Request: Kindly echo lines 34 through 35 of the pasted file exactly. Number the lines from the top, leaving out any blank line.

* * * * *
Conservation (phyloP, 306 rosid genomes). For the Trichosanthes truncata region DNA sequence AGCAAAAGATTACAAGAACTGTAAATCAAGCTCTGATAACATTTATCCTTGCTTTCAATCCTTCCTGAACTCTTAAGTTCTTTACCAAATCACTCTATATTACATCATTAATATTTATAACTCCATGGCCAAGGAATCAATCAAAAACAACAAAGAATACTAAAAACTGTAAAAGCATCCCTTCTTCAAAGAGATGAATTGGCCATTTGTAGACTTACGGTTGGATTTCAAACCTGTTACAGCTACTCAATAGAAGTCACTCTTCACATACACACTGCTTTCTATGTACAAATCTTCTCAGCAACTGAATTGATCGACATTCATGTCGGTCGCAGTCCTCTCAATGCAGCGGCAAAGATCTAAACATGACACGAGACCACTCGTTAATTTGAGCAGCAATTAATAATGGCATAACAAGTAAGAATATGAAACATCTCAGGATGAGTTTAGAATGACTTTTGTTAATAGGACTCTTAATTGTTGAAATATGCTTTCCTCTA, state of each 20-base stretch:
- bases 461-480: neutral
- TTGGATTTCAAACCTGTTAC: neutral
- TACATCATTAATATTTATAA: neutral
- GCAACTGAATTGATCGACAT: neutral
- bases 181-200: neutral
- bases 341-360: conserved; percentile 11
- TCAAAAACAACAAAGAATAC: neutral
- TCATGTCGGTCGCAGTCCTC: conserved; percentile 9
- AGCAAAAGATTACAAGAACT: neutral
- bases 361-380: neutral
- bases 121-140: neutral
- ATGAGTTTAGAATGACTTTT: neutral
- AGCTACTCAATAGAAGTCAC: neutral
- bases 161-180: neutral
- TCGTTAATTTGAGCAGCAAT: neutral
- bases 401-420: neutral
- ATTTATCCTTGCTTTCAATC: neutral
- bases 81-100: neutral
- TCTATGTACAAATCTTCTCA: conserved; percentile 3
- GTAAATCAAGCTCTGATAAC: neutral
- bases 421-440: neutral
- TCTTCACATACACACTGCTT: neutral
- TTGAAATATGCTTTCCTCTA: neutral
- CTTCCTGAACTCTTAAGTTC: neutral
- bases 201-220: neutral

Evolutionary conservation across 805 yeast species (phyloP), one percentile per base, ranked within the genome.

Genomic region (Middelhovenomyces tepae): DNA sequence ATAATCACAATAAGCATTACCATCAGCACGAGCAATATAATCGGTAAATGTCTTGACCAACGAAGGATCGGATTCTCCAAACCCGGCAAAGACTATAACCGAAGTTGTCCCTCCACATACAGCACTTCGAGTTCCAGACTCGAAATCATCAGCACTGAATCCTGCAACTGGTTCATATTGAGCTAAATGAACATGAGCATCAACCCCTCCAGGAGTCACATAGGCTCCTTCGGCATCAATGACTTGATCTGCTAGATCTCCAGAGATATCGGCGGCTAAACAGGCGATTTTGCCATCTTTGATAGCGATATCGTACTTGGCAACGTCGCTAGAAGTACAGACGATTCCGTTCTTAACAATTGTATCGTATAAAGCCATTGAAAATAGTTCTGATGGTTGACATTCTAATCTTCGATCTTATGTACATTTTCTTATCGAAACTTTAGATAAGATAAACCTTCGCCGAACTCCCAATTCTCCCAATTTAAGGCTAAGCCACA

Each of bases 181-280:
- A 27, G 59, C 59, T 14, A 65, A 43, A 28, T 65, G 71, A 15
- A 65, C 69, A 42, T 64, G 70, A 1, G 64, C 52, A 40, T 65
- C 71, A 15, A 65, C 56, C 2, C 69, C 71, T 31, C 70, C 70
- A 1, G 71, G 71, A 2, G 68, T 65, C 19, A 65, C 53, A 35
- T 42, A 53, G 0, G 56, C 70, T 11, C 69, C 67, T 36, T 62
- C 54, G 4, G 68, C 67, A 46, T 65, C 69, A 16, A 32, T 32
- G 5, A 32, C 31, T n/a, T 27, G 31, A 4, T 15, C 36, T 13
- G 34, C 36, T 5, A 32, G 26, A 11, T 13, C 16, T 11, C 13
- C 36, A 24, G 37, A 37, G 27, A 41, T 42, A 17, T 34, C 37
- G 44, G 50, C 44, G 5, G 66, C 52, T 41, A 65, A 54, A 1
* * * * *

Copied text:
- T 42, A 53, G 0, G 56, C 70, T 11, C 69, C 67, T 36, T 62
- C 54, G 4, G 68, C 67, A 46, T 65, C 69, A 16, A 32, T 32